Are you looking for an available module to develop a sellable product that fits into a standard SODIMM connector? Then, a compute module is what you need.
With this board, you can go small for your end application—which isn’t possible with the standard Raspberry Pi boards.
Want to learn more about this board? This article will explain the compute module and how you can use the device. Also, it will answer a few questions you need to get started.
What Is a Compute Module?
A computing module is the more flexible version factor used for industrial appliances. This device possesses a 4GB Pi SD card and Raspberry Pi guts.
The compute module and Pi Zero look quite similar and have comparable smaller form factors structurally. But in reality, both modules are different.
The compute module has two high-speed and high-density 100-pin mezzanine connectors that you can easily pair with any preferred carrier board. So, you can create your PCB with the compute module. Hence, you’ll get the hardware and final package that fits your application.
What Is the Use of the Compute Module?
Since the compute module is ideal for embedded systems and industrial uses, you can use it for process automation. The module also works for other applications like thin clients and digital signage. Also, the module offers increased performance because it uses the same processor as the Raspberry Pi 4.
Raspberry Pi single-board computer
Other uses of this module include:
Radio transceiver handheld devices
What Are the Benefits of the Compute Module?
1. The compute module is available to use for product development.
2. A small board allows design engineers to have tight-end applications.
3. The Raspberry Pi compute module features an onboard eMMC.
4. The small form factor board supports the following IO interfaces:
- NAND interface (SMI) – (1)
- Two-lane DSI Display interface (up to 1Gbps per lane) – (1)
- DPI (Parallel RGB Display) – (1)
- Four-lane DSI Display interface (up to 1Gbps per lane) – (1)
- GPIO – (48)
- I2C – (2)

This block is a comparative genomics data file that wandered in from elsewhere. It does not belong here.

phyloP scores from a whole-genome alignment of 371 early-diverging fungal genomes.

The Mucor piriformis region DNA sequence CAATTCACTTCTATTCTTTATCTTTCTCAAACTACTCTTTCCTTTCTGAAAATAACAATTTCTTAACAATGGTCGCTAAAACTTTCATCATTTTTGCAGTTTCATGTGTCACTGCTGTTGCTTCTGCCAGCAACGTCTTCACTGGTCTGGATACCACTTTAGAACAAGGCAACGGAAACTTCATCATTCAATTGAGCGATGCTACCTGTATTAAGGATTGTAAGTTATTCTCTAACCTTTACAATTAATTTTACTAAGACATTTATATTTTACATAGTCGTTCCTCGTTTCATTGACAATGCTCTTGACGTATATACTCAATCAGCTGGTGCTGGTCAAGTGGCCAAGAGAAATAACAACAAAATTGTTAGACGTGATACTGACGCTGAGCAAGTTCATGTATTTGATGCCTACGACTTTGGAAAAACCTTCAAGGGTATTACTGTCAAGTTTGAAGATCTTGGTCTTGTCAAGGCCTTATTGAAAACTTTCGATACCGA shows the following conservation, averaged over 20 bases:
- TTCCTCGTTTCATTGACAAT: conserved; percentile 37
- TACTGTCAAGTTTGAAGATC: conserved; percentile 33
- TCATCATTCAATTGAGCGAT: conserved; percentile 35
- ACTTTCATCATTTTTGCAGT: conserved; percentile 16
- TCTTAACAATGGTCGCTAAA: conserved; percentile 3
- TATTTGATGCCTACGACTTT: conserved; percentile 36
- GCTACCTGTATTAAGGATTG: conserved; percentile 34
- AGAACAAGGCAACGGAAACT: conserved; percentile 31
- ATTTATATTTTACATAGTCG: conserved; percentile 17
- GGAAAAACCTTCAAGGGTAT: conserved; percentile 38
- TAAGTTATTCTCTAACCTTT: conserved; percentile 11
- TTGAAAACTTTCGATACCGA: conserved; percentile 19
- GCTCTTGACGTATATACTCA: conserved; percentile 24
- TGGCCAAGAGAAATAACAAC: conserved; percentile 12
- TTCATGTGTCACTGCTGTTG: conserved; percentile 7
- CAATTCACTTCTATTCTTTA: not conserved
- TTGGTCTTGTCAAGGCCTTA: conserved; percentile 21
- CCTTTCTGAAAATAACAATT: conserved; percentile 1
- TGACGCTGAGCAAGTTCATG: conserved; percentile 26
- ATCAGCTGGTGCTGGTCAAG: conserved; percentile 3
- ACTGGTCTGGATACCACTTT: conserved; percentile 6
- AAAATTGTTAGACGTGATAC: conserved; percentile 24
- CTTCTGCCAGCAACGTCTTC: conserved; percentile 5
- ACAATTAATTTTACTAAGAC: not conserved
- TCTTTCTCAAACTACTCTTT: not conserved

- Two-lane CSI Display interface (up to 1Gbps per lane) – (1)
- HDMI 1.3a – (1)
- UART – (2)
- SPI – (2)
- Four-lane CSI Display interface (up to 1Gbps per lane) – (1)
- USB2 HOST / OTG – (1)
- SDIO / SD – (2)
Specifications of the Raspberry Pi Compute Module 4
The Compute Module 4 IO Board
It’s impossible to use the compute module without adding a carrier board. The compute module 4 IO board works perfectly for the calculate module development. The carrier board offers adequate connections to work with the compute module 4.
When you look at the IO board, you’ll notice some connectors for Raspberry Pi cameras. But before connecting, you need to get a smaller camera flex cable. You can use two official displays simultaneously by adding a smaller line.
Camera flex cable
You’ll also find the Raspberry Pi 40-pin GPIO in a similar layout as a standard Raspberry Pi. You can easily use add-on boards and HATs alongside the PoE HAT.
On the side of the board are two USB 2.0 ports, double full-size HDMI ports, and Gigabit Ethernet. Also, you can connect the IO board to a PC for flashing the eMMC with a single micro USB port close to the USB ports.
With this board, you can get a quality 12V DC power supply thanks to the single DC input at the far right of the module. Also, you’ll see a breakout where you can add external USB ports. Indeed, you’ll find the micro SD card slot beside the space close to the micro USB port.
Also, the module has two connectors at the top right: J20 and J17. The J20 connector is for the external power supply, while J17 is for connecting the PC fan. In addition, this IO board features a PCle Gen 2×1 slot. So, you can connect compatible devices like PCle SSDs.
Differences Between Raspberry Compute Module 4, Raspberry Pi 3, and 4
Raspberry Pi 3 comes with its Quad-Core 1.2GHz Broadcom BCM2837 64-bit CPU. And it’s effective for a variety of tasks.
On the other hand, Raspberry Pi 4 is an upgrade that also features chips from Broadcom.
But Raspberry Pi 4 has a faster performance compared to Raspberry Pi 3. Also, the Raspberry Pi 4 is ideal if you want enhanced computing power for your task.
Here’s a table that highlights the difference between these boards:
Raspberry Pi Compute Module Projects
Raspberry Pi Home Security System
Building this project is a good way to have a simple solution that saves you the cost of getting an expensive smart security system.
- Twilio software
- AWS S3 software
- Raspberry Pi camera module V2
You can get the full tutorial for this project here.
Creating a Raspberry Pi Computer
You can build your personal computer thanks to the Raspberry comput modules 4. With this computer, you can edit photos & videos and power two 4k screens. Also, the laptop has Bluetooth 5.0 connectivity and two USB 3.0 ports.
A Raspberry Pi 4 desktop kit that has the following:
- Mini wireless keyboard and touchpad mouse
Mini wireless keyboard
- MicroSD card with a 32GB card reader (class 10)
- Raspberry Pi 4 computer model B 4GB
- Micro HDMI to standard HDMI male cable – 1m
- Wall adapter power supply (5VDC 3A Type-C)
Wall adapter power supply Type-C
- Cat6 ethernet cable – 1m
Cat6 ethernet cable
- ABS H-type black case for Raspberry Pi 4
Does the Compute Module have Wi-Fi?
The compute modules lack provision for Wi-Fi, unlike most Raspberry Pi SBC boards. But you can connect the module over USB, SPI, or SDIO.
The compute module is a wise investment if you want a small form factor that allows you to embed the power of Pi 4. Alternatively, you can go for it if you plan to enter the Pi’s PCle interface directly.
What do you think about this module? Do you have questions or suggestions on the topic? Please feel free to reach us.